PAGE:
The unremitting emergence of multidrug-resistant bacterial pathogens highlights a matching need for new therapeutic options. For example, new carbapenemases such as KPC (class A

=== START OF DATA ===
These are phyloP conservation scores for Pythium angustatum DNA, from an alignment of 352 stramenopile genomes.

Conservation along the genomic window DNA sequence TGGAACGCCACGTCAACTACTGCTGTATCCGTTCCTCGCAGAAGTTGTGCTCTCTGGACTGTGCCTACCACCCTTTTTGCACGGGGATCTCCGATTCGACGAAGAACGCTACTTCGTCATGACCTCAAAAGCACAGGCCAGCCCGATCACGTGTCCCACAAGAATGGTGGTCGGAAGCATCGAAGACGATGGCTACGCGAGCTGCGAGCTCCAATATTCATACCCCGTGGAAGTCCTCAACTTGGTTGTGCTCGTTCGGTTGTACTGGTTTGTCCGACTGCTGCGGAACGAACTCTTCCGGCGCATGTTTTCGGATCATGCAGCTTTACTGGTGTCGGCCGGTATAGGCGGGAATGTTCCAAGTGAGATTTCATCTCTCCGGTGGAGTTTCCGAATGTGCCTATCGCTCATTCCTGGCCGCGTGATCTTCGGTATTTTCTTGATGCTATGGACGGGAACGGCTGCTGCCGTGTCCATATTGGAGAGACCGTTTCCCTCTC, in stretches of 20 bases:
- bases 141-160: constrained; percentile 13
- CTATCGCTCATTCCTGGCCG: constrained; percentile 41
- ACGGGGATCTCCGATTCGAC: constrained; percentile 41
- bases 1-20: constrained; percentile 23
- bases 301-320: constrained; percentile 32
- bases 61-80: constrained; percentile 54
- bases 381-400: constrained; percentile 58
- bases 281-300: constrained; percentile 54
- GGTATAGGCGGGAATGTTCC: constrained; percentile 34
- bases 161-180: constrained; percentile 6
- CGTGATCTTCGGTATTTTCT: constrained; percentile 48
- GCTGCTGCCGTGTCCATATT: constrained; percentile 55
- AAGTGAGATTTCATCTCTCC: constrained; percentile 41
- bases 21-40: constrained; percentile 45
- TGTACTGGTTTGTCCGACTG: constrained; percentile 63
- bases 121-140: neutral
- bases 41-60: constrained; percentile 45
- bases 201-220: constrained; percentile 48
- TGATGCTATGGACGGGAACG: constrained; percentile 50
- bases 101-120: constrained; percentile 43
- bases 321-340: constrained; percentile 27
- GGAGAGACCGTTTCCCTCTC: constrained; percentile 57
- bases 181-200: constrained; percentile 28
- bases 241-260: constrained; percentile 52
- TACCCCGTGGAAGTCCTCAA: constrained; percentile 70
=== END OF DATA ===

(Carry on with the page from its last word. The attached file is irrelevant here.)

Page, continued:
Klebsiella pneumoniae) and NDM-1 (New Delhi metallo-β-lactamase 1) are surfacing, resulting in almost total resistance to β-lactam antibiotics. Furthermore, resistance is quickly disseminated, not only in the healthcare sector, but also within the community at large, because many resistance determinants are carried on mobile genetic elements readily shared among pathogens. The absence of new antibiotics has led to a growing reliance on older, more toxic drugs such as colistin, but resistance to these is already arising. One approach to combat this growing problem is the use of combination drug antibiotic adjuvant therapy, which potentiates the activity of antibiotics. Here, we review the current situation and discuss potential drug combinations that may increase the potency of antibiotics in the future. Adjuvant therapies include antibiotic combinations, synergy between antibiotics and nonantibiotics, inhibition of resistance and molecules that alter the physiology of antibiotic-insensitive cells, such as those in biofilms. We provide a rationale for these multicomponent strategies, highlighting current research and important considerations for their clinical use and pharmacological properties.